# Derivation of Hawking temperature

• gentsagree
In summary, the Hawking temperature for a black hole can be obtained by compactifying the timelike dimension and identifying the time coordinate of the euclidean metric as a periodic coordinate. This can also be derived from the euclideanised AdS Schwarzschild metric, with the result in AdS4 being β=4πb^(2)r+/(b^(2)+3r+^(2)) and can be generalized to higher dimensions. There are various methods to derive this result, such as linearizing the metric element V and solving for the differential equations.
gentsagree
Hi, my first thread. The Hawking temperature for a BH can be derived through compactifying the timelike dimension and hence identifying the time coordinate of the euclidean metric such as a periodic coordinate τ with period β.

Now, very interestingly in the context of AdS/CFT correspondence, it is useful to derive said periodicity from the euclideanised AdS Schwarzschild metric, i.e.

ds^2=Vdτ^(2)+V^(-1)dr^(2)+r^(2)dΩ

where V=1-2M/(m^(2)r)+r^(2)/b^(2).

The result in AdS4 is given by β=4πb^(2)r+/(b^(2)+3r+^(2))
which is easily generalised to higher dimensions.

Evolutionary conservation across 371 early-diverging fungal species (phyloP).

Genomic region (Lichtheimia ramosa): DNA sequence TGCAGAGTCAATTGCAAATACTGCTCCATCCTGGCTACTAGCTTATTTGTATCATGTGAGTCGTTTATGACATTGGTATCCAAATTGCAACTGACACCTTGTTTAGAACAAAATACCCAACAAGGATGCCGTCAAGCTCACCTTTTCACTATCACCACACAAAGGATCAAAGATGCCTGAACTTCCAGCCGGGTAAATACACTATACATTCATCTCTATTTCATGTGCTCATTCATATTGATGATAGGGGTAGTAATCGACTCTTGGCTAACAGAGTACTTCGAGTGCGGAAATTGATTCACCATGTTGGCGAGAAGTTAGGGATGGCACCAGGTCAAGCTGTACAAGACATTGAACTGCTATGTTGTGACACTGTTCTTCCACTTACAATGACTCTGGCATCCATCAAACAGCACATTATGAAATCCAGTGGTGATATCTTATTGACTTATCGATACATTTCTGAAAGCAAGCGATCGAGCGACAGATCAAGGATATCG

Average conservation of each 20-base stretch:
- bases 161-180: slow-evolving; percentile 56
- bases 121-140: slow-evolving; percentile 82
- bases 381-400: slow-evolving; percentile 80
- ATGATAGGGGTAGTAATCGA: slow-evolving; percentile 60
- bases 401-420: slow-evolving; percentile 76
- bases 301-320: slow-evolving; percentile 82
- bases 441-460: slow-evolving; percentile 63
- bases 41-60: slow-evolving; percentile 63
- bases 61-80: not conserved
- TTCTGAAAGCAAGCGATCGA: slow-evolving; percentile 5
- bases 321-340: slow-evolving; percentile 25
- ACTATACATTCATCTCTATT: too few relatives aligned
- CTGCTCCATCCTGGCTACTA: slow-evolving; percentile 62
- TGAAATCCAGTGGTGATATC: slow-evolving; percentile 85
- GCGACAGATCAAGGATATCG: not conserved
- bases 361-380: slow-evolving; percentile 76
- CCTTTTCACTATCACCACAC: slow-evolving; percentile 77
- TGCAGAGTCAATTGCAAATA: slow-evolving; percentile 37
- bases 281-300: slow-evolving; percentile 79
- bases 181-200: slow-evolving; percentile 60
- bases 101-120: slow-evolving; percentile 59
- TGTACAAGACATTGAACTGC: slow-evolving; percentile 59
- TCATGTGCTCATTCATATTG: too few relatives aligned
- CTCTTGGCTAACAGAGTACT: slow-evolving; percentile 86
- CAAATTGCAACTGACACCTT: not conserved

Anyone knows how to derive the above result from the metric?

I tried to linearise the metric element V, to change to Rindler coordinates and solving for the differential equations, but I only get a "close enough" answer. Perhaps I need a different linearisation of V.

Thanks

nevermind, found the solution

## 1. What is Hawking temperature?

Hawking temperature is the temperature associated with the event horizon of a black hole. It is named after the renowned physicist Stephen Hawking, who first proposed its existence in 1974.

## 2. How is Hawking temperature derived?

Hawking temperature is derived using quantum field theory in curved spacetime. Specifically, it is calculated by analyzing the quantum fluctuations near the event horizon of a black hole.

## 3. What does Hawking temperature tell us about black holes?

Hawking temperature provides insight into the thermodynamics of black holes. It suggests that black holes have a temperature and therefore, can emit thermal radiation, known as Hawking radiation. This contradicts the classical understanding of black holes as objects that do not emit any form of radiation.

## 4. Are there any limitations to the derivation of Hawking temperature?

Yes, there are limitations to the derivation of Hawking temperature. It is based on certain assumptions and approximations, such as the existence of a quantum field theory in curved spacetime and the absence of other matter or fields near the black hole.

## 5. What implications does Hawking temperature have for our understanding of the universe?

Hawking temperature has significant implications for our understanding of the universe, as it challenges traditional notions of black holes and their behavior. It also provides a possible avenue for reconciling quantum mechanics and general relativity, two fundamental theories of physics that have been difficult to unify.

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